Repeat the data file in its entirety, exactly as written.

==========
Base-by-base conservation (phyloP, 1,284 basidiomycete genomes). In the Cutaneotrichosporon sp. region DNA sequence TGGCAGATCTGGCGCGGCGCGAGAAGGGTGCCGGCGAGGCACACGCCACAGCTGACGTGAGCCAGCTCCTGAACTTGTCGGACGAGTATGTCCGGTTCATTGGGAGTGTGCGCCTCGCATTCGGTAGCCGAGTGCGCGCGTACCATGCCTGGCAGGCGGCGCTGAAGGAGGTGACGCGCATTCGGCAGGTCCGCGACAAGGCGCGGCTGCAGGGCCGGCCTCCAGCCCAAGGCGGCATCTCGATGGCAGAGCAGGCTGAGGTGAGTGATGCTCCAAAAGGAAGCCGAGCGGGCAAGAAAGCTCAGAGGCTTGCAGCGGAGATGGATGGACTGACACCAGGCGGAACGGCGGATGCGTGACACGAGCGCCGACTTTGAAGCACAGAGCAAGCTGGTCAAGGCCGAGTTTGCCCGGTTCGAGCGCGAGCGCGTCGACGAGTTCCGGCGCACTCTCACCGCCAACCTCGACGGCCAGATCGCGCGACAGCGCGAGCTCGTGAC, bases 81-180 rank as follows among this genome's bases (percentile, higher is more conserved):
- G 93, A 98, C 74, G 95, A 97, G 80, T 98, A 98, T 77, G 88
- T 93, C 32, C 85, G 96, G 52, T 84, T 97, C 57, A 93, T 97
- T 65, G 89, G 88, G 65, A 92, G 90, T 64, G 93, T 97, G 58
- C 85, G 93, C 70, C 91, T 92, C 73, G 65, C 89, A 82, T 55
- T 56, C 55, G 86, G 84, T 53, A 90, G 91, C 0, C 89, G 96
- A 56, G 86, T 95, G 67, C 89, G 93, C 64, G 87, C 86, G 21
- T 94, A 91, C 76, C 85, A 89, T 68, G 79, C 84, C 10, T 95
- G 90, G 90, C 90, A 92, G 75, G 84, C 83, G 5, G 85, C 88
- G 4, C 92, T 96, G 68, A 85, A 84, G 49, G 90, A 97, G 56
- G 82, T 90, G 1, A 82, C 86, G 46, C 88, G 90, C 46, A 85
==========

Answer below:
Base-by-base conservation (phyloP, 1,284 basidiomycete genomes). In the Cutaneotrichosporon sp. region DNA sequence TGGCAGATCTGGCGCGGCGCGAGAAGGGTGCCGGCGAGGCACACGCCACAGCTGACGTGAGCCAGCTCCTGAACTTGTCGGACGAGTATGTCCGGTTCATTGGGAGTGTGCGCCTCGCATTCGGTAGCCGAGTGCGCGCGTACCATGCCTGGCAGGCGGCGCTGAAGGAGGTGACGCGCATTCGGCAGGTCCGCGACAAGGCGCGGCTGCAGGGCCGGCCTCCAGCCCAAGGCGGCATCTCGATGGCAGAGCAGGCTGAGGTGAGTGATGCTCCAAAAGGAAGCCGAGCGGGCAAGAAAGCTCAGAGGCTTGCAGCGGAGATGGATGGACTGACACCAGGCGGAACGGCGGATGCGTGACACGAGCGCCGACTTTGAAGCACAGAGCAAGCTGGTCAAGGCCGAGTTTGCCCGGTTCGAGCGCGAGCGCGTCGACGAGTTCCGGCGCACTCTCACCGCCAACCTCGACGGCCAGATCGCGCGACAGCGCGAGCTCGTGAC, bases 81-180 rank as follows among this genome's bases (percentile, higher is more conserved):
- G 93, A 98, C 74, G 95, A 97, G 80, T 98, A 98, T 77, G 88
- T 93, C 32, C 85, G 96, G 52, T 84, T 97, C 57, A 93, T 97
- T 65, G 89, G 88, G 65, A 92, G 90, T 64, G 93, T 97, G 58
- C 85, G 93, C 70, C 91, T 92, C 73, G 65, C 89, A 82, T 55
- T 56, C 55, G 86, G 84, T 53, A 90, G 91, C 0, C 89, G 96
- A 56, G 86, T 95, G 67, C 89, G 93, C 64, G 87, C 86, G 21
- T 94, A 91, C 76, C 85, A 89, T 68, G 79, C 84, C 10, T 95
- G 90, G 90, C 90, A 92, G 75, G 84, C 83, G 5, G 85, C 88
- G 4, C 92, T 96, G 68, A 85, A 84, G 49, G 90, A 97, G 56
- G 82, T 90, G 1, A 82, C 86, G 46, C 88, G 90, C 46, A 85